21 January 2015
The genome of the bowhead whale could unravel some of the secrets around ageing, according to research published in Cell.
Bowhead whales have a maximum lifespan exceeding 200 years, making them the longest-lived mammals. Not only do they have an extreme lifespan, but also typically remain very healthy; in particular, they have much lower cancer rates than humans, despite having a thousand times more cells.
The new collaborative study involved sequencing and analysing the genome of the bowhead whale to identify ‘longevity assurance’ mechanisms. Pedro Magalhaes, senior author of the study, said: “We believe that different species evolved different ‘tricks’ to have a long lifespan, and by discovering those used by the bowhead whale we may be able to apply these findings to humans in order to fight age-related diseases”.
Initial analysis of the whale genome has found differences between genes in bowhead whales and other animals – including other whales. The researchers found unique mutations in bowhead whales’ ERCC1 gene, involved in repairing damaged DNA and found that PCNA gene (associated with cell growth and DNA repair) contained a duplicated section of DNA. To determine whether any of these genes are responsible for the lifespan of the whale the researchers want to breed mice that will express these genes.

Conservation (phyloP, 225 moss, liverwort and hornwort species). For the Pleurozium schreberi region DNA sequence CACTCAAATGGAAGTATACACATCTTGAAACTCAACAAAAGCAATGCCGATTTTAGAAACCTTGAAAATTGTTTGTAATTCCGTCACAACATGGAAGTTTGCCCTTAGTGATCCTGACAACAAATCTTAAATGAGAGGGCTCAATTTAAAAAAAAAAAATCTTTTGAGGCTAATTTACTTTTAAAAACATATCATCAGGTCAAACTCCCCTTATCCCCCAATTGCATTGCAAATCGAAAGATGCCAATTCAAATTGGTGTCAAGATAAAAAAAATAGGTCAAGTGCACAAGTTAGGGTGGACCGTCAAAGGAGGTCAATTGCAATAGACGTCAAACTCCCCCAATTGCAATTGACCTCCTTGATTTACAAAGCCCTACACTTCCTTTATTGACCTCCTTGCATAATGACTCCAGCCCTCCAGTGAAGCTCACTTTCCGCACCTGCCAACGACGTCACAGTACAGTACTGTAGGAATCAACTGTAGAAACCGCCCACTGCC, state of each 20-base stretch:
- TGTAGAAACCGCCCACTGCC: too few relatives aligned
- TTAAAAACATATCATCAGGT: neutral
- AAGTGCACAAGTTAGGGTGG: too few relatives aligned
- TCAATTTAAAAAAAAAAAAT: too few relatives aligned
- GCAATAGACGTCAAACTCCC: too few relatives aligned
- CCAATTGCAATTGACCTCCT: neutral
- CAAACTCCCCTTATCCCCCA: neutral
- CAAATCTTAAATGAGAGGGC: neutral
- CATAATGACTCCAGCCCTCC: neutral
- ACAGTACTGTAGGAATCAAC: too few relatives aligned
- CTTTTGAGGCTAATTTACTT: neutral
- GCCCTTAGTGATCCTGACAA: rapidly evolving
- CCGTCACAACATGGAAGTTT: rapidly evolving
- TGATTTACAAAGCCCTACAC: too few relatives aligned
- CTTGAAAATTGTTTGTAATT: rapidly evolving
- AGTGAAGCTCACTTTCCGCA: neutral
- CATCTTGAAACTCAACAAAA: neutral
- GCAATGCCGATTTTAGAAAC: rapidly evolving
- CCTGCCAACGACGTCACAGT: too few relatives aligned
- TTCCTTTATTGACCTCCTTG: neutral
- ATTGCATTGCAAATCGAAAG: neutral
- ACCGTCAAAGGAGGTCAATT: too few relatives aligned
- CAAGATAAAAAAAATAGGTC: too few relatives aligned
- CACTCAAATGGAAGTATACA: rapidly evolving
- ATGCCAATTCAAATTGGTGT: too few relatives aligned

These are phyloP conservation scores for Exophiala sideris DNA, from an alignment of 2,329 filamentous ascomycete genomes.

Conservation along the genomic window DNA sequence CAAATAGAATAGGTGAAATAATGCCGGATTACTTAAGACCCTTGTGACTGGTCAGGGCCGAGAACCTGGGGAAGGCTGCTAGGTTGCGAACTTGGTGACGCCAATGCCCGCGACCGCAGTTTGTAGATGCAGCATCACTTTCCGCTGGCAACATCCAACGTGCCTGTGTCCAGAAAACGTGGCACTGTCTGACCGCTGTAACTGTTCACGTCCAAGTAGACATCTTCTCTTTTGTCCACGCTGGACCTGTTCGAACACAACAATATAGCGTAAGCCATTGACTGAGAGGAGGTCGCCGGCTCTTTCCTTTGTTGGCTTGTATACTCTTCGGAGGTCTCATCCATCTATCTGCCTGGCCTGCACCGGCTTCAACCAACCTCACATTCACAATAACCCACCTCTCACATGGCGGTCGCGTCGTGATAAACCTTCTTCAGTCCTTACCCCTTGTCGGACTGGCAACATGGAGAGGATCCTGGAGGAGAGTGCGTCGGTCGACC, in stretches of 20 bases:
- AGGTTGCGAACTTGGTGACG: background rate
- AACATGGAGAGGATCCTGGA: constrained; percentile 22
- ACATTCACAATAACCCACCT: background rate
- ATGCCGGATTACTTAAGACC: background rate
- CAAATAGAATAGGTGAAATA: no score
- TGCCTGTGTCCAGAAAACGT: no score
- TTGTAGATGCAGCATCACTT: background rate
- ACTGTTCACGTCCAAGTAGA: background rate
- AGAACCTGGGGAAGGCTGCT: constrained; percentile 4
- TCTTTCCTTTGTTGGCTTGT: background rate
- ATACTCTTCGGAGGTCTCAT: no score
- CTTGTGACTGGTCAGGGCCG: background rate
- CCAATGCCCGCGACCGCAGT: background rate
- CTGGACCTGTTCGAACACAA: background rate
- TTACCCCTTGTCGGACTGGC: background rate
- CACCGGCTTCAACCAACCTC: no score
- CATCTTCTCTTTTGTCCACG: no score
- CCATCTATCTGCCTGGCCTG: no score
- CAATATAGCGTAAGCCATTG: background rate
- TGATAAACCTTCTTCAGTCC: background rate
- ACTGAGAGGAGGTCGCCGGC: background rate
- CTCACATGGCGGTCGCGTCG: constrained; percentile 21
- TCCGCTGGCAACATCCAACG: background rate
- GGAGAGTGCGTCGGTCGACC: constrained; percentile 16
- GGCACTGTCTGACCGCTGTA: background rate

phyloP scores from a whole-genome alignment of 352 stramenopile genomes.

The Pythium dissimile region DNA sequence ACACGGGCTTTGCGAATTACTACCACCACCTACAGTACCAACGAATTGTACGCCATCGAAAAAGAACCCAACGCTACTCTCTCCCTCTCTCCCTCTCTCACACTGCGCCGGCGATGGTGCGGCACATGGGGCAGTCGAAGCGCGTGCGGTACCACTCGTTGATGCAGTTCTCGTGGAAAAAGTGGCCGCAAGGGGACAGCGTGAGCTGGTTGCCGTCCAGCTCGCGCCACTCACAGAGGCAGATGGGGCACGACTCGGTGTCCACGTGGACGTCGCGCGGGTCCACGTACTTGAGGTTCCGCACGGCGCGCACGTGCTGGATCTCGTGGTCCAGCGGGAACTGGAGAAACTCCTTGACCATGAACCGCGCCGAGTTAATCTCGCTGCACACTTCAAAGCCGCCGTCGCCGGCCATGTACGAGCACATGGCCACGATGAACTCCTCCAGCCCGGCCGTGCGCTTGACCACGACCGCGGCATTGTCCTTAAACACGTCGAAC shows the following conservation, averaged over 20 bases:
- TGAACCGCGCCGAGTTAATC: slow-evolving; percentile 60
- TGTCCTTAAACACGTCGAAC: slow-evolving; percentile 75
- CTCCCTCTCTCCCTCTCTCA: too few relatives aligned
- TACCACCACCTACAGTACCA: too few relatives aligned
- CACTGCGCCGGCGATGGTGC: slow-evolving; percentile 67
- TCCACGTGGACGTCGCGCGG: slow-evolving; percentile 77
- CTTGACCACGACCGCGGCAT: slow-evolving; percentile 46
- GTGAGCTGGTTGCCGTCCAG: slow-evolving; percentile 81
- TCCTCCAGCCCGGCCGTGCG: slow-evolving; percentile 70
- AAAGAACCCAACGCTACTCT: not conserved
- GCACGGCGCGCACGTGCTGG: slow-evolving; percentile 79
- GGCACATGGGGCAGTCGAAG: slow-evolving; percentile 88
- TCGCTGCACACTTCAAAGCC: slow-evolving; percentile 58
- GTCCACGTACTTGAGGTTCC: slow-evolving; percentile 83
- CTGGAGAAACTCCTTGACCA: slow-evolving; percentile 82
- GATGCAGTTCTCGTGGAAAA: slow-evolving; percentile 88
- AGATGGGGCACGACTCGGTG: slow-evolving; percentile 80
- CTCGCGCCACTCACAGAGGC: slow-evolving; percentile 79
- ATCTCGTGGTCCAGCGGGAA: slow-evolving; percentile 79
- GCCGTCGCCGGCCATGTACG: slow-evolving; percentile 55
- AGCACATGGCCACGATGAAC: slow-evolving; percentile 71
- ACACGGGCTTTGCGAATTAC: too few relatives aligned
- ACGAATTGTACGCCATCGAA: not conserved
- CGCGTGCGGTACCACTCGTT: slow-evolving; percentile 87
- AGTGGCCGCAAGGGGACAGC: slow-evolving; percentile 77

An online genome portal is available containing the study’s data and results, the researchers hope it will facilitate and foster further research into other traits as well as longevity.
In the quest to expand human lifespan and health span, Magalhaes and his team are not alone. Last year Joon Yun set up the Palo Alto Longevity Prize, which awards scientists in the first instance for restoring vitality and extending lifespan in mice by 50%. 2014 also marked the creation of Human Longevity Inc. which aims to create a giant database of 1 million human genome sequences by 2020, including from supercentenarians.
Some scientists believe that by tackling ageing at the root they could lower all age related diseases simultaneously rather than tackling one disease at a time, improving health span. Debate remains between scientists as to whether there is a limit or not to lifespan; some scientists believe there is a maximum threshold not much more than the current 120 years .